Monday, June 27, 2005


I'm a fan of anthropromorphics (using animals in human form, ie Donald Duck, Bugs Bunny or the characters in Maus) for various reasons and have favoured using them in the past. I had a few vague ideas today for some possible stories and I'm not sure if to go the 'funny-animal' route or not. Think of it like this, would some of the more socially pointed Dr. Seuss stories (The Sneetches, Yertle the Turtle and the amazing Lorax) worked as well if Suess used humans? Is the Once-ler in Lorax had just been a guy who owned a factory and depleted a forest and poluted the enviroment would the story have seemed preachy and a little flat, or would it have given it more power and impact? Would we accept the humour? Does the use of animals in Maus shock us all over again or does it diminish the reality of the situation? Does the use of animal allow the creator to make barbed comments and observations palateable, or does it trivialise them?
Okay, that's a whole bunch of questions, but basically, what do you all think, animal or humans?


Danny said...

Good question, but it depends on the strength of the material. Using animals allows more room for the fabulous, or fantastic.
Also having animals actout a human situation allows you that space to satirical, barbed or whatever. I don't know if sweetening the pill's the right word... but if you present the ordinary in an extraordinary way, it allows you fresh perspective on things.

Plus I just like animals.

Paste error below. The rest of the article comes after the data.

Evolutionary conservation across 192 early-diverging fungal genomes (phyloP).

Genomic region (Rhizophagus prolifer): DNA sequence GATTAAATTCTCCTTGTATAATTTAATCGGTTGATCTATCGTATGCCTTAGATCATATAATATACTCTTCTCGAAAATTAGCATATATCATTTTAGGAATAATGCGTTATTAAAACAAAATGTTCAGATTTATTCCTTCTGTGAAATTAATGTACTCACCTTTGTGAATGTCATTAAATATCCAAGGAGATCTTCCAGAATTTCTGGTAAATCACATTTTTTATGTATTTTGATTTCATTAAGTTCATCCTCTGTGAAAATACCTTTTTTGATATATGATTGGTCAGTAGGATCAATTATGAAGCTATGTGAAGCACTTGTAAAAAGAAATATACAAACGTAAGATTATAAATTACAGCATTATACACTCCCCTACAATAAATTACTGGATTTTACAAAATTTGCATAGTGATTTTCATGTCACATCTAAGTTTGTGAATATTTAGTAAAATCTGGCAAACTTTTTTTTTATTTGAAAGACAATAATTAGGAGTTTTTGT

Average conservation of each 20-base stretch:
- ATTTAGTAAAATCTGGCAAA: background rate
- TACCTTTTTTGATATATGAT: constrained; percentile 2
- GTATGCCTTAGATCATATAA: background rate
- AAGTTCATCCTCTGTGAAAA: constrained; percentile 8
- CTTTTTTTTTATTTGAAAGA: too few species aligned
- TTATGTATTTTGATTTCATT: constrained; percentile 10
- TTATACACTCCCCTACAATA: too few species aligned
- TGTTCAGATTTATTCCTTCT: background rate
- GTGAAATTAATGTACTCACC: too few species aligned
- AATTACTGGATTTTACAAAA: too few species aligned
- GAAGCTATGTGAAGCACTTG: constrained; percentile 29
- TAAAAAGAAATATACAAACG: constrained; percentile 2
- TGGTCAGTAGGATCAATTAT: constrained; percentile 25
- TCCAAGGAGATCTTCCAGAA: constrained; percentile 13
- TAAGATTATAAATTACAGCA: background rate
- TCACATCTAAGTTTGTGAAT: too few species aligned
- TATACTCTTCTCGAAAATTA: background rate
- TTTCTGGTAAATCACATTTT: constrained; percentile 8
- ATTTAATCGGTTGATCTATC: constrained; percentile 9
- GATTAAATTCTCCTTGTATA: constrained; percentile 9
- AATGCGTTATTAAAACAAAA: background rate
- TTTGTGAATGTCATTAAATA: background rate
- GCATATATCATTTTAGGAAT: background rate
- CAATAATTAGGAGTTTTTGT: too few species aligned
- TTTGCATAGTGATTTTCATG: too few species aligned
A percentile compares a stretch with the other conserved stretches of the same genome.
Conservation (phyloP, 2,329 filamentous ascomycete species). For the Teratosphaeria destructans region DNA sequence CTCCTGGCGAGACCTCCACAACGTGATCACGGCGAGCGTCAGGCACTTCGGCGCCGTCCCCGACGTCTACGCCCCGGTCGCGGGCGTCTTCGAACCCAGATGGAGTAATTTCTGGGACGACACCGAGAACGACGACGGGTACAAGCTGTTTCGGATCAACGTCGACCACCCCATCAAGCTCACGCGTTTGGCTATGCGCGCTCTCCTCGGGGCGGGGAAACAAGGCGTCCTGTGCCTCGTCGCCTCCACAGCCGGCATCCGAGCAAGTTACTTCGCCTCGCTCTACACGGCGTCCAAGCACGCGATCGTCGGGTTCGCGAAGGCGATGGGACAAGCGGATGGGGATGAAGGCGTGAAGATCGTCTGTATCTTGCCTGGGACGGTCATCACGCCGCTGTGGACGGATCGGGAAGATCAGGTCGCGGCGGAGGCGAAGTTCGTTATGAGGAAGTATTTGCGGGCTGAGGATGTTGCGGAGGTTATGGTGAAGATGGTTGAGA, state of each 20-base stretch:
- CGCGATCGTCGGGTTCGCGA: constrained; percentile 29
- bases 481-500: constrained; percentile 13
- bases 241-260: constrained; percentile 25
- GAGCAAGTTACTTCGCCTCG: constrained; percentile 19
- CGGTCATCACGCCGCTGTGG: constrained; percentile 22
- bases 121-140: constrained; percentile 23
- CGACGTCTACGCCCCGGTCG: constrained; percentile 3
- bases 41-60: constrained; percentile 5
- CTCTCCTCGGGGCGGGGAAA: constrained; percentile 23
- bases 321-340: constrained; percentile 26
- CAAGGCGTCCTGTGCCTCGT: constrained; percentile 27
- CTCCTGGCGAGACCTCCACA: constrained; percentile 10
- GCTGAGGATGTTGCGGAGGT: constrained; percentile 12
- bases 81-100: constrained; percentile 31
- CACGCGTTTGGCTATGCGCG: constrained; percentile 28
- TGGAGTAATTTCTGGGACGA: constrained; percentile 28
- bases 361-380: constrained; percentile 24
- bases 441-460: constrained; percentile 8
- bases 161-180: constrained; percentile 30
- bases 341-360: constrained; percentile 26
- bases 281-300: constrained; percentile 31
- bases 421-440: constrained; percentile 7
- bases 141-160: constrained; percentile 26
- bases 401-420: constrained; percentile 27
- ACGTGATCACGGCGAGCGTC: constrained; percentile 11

paul said...

i just saw 'the cat returns' which made excellent use of cats. there was something about them when they walked on their hind legs with paws outstretched, a kind of sinister yet cute mimic of people - especially the black-clad bodyguard cats. but i do find it hard to put my finger on exactly what i like about this kind of thing... allowing room for the fantastic is definately a good point, there's something about the use of animals that the brain just accepts (personality goes a long way?).

i've not properly read more serious stuff like maus, so i can't really answer that side of things, but i would suggest that the use of animals gives the necessary distance from a painful subject to bring about a more objective and consequently more encompassing viewpoint (like shaun tan's rabbits). i'm not sure if you'd manage that using real folks.

Katy said...

Having not actually read many of the examples, and just thinking off the cuff here, but using an anthropomorphic protagonist would give you more leeway and artistic licence as an illustrator/writer, the ability to fuse recognisably human actions with non-human, animistic attributes. A kind of two-for-the-price of one shorthand, I suppose. And I agree with Paul's point that it provides a necessary distance. After all, Tom and Jerry would hardly be so comical and entertaining if it were two humans constantly torturing one another.